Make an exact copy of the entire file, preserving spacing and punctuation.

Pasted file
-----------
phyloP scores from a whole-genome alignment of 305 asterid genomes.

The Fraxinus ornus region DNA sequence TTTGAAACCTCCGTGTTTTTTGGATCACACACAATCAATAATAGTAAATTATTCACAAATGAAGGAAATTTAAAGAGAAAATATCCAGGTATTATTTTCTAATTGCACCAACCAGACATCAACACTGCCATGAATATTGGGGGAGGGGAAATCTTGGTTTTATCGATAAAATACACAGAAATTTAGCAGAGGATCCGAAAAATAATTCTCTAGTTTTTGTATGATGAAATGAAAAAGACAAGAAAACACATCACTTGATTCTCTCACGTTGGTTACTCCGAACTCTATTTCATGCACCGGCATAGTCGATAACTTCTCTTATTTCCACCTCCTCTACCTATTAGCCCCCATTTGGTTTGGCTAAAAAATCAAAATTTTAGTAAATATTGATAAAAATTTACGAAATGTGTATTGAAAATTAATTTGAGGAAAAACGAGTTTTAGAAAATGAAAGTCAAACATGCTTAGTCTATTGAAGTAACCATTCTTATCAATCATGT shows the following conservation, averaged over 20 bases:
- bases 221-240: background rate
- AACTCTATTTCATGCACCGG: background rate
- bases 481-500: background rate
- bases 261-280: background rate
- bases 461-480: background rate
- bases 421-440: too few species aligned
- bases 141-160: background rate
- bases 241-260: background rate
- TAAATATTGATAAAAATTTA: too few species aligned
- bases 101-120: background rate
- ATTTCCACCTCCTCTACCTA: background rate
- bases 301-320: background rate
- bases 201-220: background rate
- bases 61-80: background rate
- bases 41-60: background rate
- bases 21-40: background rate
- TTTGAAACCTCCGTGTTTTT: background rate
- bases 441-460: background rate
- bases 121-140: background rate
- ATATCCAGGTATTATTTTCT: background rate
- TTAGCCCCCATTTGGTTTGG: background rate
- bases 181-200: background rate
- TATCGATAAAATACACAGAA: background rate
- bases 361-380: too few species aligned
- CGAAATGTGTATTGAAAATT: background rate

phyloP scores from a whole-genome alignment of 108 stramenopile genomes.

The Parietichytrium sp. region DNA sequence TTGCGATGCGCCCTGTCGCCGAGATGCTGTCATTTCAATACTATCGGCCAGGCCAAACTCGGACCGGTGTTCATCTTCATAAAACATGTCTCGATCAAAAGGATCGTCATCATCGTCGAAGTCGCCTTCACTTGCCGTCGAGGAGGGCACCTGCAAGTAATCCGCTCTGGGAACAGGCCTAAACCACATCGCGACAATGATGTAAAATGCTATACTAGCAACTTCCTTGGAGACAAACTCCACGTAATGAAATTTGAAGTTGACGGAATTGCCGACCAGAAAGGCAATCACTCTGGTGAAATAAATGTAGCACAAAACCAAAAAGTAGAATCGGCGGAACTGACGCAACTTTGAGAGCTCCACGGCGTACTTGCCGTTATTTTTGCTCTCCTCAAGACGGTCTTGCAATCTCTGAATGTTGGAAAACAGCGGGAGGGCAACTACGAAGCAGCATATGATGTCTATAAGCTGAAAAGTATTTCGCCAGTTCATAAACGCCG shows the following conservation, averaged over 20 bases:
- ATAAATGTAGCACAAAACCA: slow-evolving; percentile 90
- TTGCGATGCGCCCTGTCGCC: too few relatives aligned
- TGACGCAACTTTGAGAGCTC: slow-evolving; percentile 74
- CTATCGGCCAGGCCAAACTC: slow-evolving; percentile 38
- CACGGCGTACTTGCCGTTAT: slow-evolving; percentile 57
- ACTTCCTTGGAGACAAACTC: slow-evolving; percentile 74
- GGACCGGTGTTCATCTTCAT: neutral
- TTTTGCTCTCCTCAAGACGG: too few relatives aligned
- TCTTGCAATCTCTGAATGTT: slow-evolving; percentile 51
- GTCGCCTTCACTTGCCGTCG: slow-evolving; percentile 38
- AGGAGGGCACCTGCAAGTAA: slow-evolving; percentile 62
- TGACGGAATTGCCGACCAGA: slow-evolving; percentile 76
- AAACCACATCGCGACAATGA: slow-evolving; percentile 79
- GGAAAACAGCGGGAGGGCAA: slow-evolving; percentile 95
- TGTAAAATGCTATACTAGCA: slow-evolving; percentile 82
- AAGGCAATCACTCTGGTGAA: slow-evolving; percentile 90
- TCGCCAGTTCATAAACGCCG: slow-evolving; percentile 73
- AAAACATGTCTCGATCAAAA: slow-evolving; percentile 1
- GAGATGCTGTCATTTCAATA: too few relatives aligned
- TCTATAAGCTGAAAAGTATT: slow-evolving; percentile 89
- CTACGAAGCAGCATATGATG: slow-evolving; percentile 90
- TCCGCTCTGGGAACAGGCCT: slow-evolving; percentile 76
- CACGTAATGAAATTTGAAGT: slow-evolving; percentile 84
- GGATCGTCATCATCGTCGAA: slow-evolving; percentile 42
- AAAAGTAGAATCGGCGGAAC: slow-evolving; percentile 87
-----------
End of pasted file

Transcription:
phyloP scores from a whole-genome alignment of 305 asterid genomes.

The Fraxinus ornus region DNA sequence TTTGAAACCTCCGTGTTTTTTGGATCACACACAATCAATAATAGTAAATTATTCACAAATGAAGGAAATTTAAAGAGAAAATATCCAGGTATTATTTTCTAATTGCACCAACCAGACATCAACACTGCCATGAATATTGGGGGAGGGGAAATCTTGGTTTTATCGATAAAATACACAGAAATTTAGCAGAGGATCCGAAAAATAATTCTCTAGTTTTTGTATGATGAAATGAAAAAGACAAGAAAACACATCACTTGATTCTCTCACGTTGGTTACTCCGAACTCTATTTCATGCACCGGCATAGTCGATAACTTCTCTTATTTCCACCTCCTCTACCTATTAGCCCCCATTTGGTTTGGCTAAAAAATCAAAATTTTAGTAAATATTGATAAAAATTTACGAAATGTGTATTGAAAATTAATTTGAGGAAAAACGAGTTTTAGAAAATGAAAGTCAAACATGCTTAGTCTATTGAAGTAACCATTCTTATCAATCATGT shows the following conservation, averaged over 20 bases:
- bases 221-240: background rate
- AACTCTATTTCATGCACCGG: background rate
- bases 481-500: background rate
- bases 261-280: background rate
- bases 461-480: background rate
- bases 421-440: too few species aligned
- bases 141-160: background rate
- bases 241-260: background rate
- TAAATATTGATAAAAATTTA: too few species aligned
- bases 101-120: background rate
- ATTTCCACCTCCTCTACCTA: background rate
- bases 301-320: background rate
- bases 201-220: background rate
- bases 61-80: background rate
- bases 41-60: background rate
- bases 21-40: background rate
- TTTGAAACCTCCGTGTTTTT: background rate
- bases 441-460: background rate
- bases 121-140: background rate
- ATATCCAGGTATTATTTTCT: background rate
- TTAGCCCCCATTTGGTTTGG: background rate
- bases 181-200: background rate
- TATCGATAAAATACACAGAA: background rate
- bases 361-380: too few species aligned
- CGAAATGTGTATTGAAAATT: background rate

phyloP scores from a whole-genome alignment of 108 stramenopile genomes.

The Parietichytrium sp. region DNA sequence TTGCGATGCGCCCTGTCGCCGAGATGCTGTCATTTCAATACTATCGGCCAGGCCAAACTCGGACCGGTGTTCATCTTCATAAAACATGTCTCGATCAAAAGGATCGTCATCATCGTCGAAGTCGCCTTCACTTGCCGTCGAGGAGGGCACCTGCAAGTAATCCGCTCTGGGAACAGGCCTAAACCACATCGCGACAATGATGTAAAATGCTATACTAGCAACTTCCTTGGAGACAAACTCCACGTAATGAAATTTGAAGTTGACGGAATTGCCGACCAGAAAGGCAATCACTCTGGTGAAATAAATGTAGCACAAAACCAAAAAGTAGAATCGGCGGAACTGACGCAACTTTGAGAGCTCCACGGCGTACTTGCCGTTATTTTTGCTCTCCTCAAGACGGTCTTGCAATCTCTGAATGTTGGAAAACAGCGGGAGGGCAACTACGAAGCAGCATATGATGTCTATAAGCTGAAAAGTATTTCGCCAGTTCATAAACGCCG shows the following conservation, averaged over 20 bases:
- ATAAATGTAGCACAAAACCA: slow-evolving; percentile 90
- TTGCGATGCGCCCTGTCGCC: too few relatives aligned
- TGACGCAACTTTGAGAGCTC: slow-evolving; percentile 74
- CTATCGGCCAGGCCAAACTC: slow-evolving; percentile 38
- CACGGCGTACTTGCCGTTAT: slow-evolving; percentile 57
- ACTTCCTTGGAGACAAACTC: slow-evolving; percentile 74
- GGACCGGTGTTCATCTTCAT: neutral
- TTTTGCTCTCCTCAAGACGG: too few relatives aligned
- TCTTGCAATCTCTGAATGTT: slow-evolving; percentile 51
- GTCGCCTTCACTTGCCGTCG: slow-evolving; percentile 38
- AGGAGGGCACCTGCAAGTAA: slow-evolving; percentile 62
- TGACGGAATTGCCGACCAGA: slow-evolving; percentile 76
- AAACCACATCGCGACAATGA: slow-evolving; percentile 79
- GGAAAACAGCGGGAGGGCAA: slow-evolving; percentile 95
- TGTAAAATGCTATACTAGCA: slow-evolving; percentile 82
- AAGGCAATCACTCTGGTGAA: slow-evolving; percentile 90
- TCGCCAGTTCATAAACGCCG: slow-evolving; percentile 73
- AAAACATGTCTCGATCAAAA: slow-evolving; percentile 1
- GAGATGCTGTCATTTCAATA: too few relatives aligned
- TCTATAAGCTGAAAAGTATT: slow-evolving; percentile 89
- CTACGAAGCAGCATATGATG: slow-evolving; percentile 90
- TCCGCTCTGGGAACAGGCCT: slow-evolving; percentile 76
- CACGTAATGAAATTTGAAGT: slow-evolving; percentile 84
- GGATCGTCATCATCGTCGAA: slow-evolving; percentile 42
- AAAAGTAGAATCGGCGGAAC: slow-evolving; percentile 87